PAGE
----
By: Dennis Bates
Can you smell it yet? I can, and already it’s driving me crazy. Two pumpkin pies and two pecan pies are cooling on racks on the kitchen counter. My wife has been working on them and several other dishes all morning.
Sometime this afternoon I will rinse the turkey out, chop the onions and the celery for the stock and put the neck and giblets into the stock to give it flavor. Then the smells intensify to the point that the taste buds of anticipation almost take over reason entirely. Just before we go to bed, I will put the stock and the chopped up giblets into a bowl until morning.
Sometime before it’s even light my wife will start slow cooking the mulled cider and my overloaded olfactory senses will be stimulated again with cloves, cinnamon, orange and allspice bringing the hot apple flavors to life. In the meantime I will season the chunks of bread with both dried and freshly chopped sage from our herb patch and warm up the stock.
When the stock is warm, I’ll pour it through a strainer onto the bread, add more onion and celery and more sage if necessary. I save the chopped up giblets for the gravy, promising my wife that I removed the liver, which I rarely do. I turn the turkey on end in the sink and pack the stuffing into the body cavity and the small neck cavity, tie the legs together and put it on the rack in the roaster.
I pour a half to a whole bottle of either red or white wine over the turkey so that it will stay moist and absorb all the basting flavors better, then brush the turkey with a very generous amount of melted butter. Finally I salt a pepper the entire bird, patting the seasoning into the butter and wine soaked bird so it sticks.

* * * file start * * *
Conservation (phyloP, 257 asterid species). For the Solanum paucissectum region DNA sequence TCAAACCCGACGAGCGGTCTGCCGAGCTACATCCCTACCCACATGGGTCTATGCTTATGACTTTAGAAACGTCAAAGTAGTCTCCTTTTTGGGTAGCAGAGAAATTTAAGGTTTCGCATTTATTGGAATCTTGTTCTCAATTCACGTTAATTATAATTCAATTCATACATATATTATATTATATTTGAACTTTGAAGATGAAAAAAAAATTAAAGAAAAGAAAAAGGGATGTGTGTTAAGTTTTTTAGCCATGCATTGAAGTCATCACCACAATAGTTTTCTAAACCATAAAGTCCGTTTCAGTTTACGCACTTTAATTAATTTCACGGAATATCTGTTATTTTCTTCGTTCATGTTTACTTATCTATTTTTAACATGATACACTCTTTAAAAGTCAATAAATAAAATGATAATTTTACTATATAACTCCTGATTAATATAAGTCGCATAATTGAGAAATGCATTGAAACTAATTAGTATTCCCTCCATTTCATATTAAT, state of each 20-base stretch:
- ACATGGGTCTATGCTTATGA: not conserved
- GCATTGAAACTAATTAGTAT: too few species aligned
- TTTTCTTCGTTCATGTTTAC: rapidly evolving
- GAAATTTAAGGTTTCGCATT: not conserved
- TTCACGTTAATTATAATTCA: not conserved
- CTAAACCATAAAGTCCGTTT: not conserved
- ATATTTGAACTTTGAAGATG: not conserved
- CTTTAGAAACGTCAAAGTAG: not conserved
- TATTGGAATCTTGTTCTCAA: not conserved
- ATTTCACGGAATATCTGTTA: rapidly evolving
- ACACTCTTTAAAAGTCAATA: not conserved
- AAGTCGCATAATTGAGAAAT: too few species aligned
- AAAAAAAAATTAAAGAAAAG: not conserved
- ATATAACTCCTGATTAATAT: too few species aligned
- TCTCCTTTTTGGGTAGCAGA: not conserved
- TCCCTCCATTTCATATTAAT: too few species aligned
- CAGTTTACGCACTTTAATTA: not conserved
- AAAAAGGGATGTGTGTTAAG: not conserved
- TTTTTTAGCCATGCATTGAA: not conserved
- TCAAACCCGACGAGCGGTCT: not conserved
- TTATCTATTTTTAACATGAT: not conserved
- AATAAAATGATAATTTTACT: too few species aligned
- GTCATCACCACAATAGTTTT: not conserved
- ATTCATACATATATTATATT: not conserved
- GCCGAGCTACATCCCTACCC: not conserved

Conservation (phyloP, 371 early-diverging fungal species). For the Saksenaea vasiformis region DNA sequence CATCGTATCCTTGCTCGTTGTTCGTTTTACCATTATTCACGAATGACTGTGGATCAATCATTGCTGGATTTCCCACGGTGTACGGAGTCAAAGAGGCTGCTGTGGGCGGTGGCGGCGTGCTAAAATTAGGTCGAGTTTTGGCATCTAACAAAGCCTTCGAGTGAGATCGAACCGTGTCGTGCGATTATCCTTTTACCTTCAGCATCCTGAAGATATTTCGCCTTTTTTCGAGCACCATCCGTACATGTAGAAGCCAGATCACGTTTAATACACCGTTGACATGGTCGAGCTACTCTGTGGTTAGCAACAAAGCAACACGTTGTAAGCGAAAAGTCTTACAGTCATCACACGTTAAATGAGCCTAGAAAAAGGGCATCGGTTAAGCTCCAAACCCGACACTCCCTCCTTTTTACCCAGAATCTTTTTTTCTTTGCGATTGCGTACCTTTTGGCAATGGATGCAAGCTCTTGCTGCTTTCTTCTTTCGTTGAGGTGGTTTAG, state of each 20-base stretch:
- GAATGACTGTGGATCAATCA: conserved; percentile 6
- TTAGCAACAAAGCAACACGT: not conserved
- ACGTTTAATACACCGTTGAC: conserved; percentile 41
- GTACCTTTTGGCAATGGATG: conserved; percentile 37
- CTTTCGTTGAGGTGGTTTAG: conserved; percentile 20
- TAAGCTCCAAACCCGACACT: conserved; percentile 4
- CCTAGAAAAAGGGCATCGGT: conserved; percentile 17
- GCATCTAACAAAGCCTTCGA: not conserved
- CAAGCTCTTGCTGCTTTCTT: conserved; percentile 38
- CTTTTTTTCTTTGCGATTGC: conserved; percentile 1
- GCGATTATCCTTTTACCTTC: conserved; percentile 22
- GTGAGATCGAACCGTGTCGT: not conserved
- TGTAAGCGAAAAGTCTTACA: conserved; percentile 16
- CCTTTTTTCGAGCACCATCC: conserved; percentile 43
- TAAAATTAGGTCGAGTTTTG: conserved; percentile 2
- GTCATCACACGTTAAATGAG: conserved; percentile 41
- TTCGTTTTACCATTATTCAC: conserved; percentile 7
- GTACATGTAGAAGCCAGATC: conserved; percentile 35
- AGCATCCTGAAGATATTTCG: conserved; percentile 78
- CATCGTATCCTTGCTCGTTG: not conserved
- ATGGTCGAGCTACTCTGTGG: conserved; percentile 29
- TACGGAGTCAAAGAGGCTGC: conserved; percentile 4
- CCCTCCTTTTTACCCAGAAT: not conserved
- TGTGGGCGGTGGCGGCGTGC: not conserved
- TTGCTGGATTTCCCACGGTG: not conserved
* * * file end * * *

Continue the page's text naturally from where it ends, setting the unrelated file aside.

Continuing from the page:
As soon as I put the lid on the roaster, I can smell it cooking. It’s a miracle smell like no other smell anywhere, and I try not to get too crazy at that point because I know the fragrance is only going to get stronger and more tempting for the next five or six hours. Still, I look forward to basting the bird every half hour with more melted butter and crackling drippings at the bottom of the roasting pan, and I steal deep breaths shamelessly pretending to check to see if the turkey is getting done.
When our 15 to 20 guests finally arrive, I remove the turkey from the pan and try to convince my brother he should carve the turkey because he does it so much better than I do. It’s the only part of this annual ritual I really don’t like, perhaps because I can never cut the nice even slices you see in pictures and it frustrates me to see chunks of meat instead of picture perfect slices.
I heat up the roaster to high heat; deglaze the pan with just a touch of whatever open bottle of wine happens to be the closest; and mix in the left over stock and some potato water saved from boiling the potatoes. Potato water is part of the secret family recipe we use every year.
And then we eat. All day. Between naps and meaningless football games that help us sleep. And we have pie topped with fresh whipped cream promising ourselves that we aren’t going to eat any more, but somehow we do.
Can you smell it yet? I can. I can smell Thanksgiving, family and traditions that I hope never die, but keep getting passed down the line just as they were passed to me.
And I’m so thankful for all of them. Full, but thankful.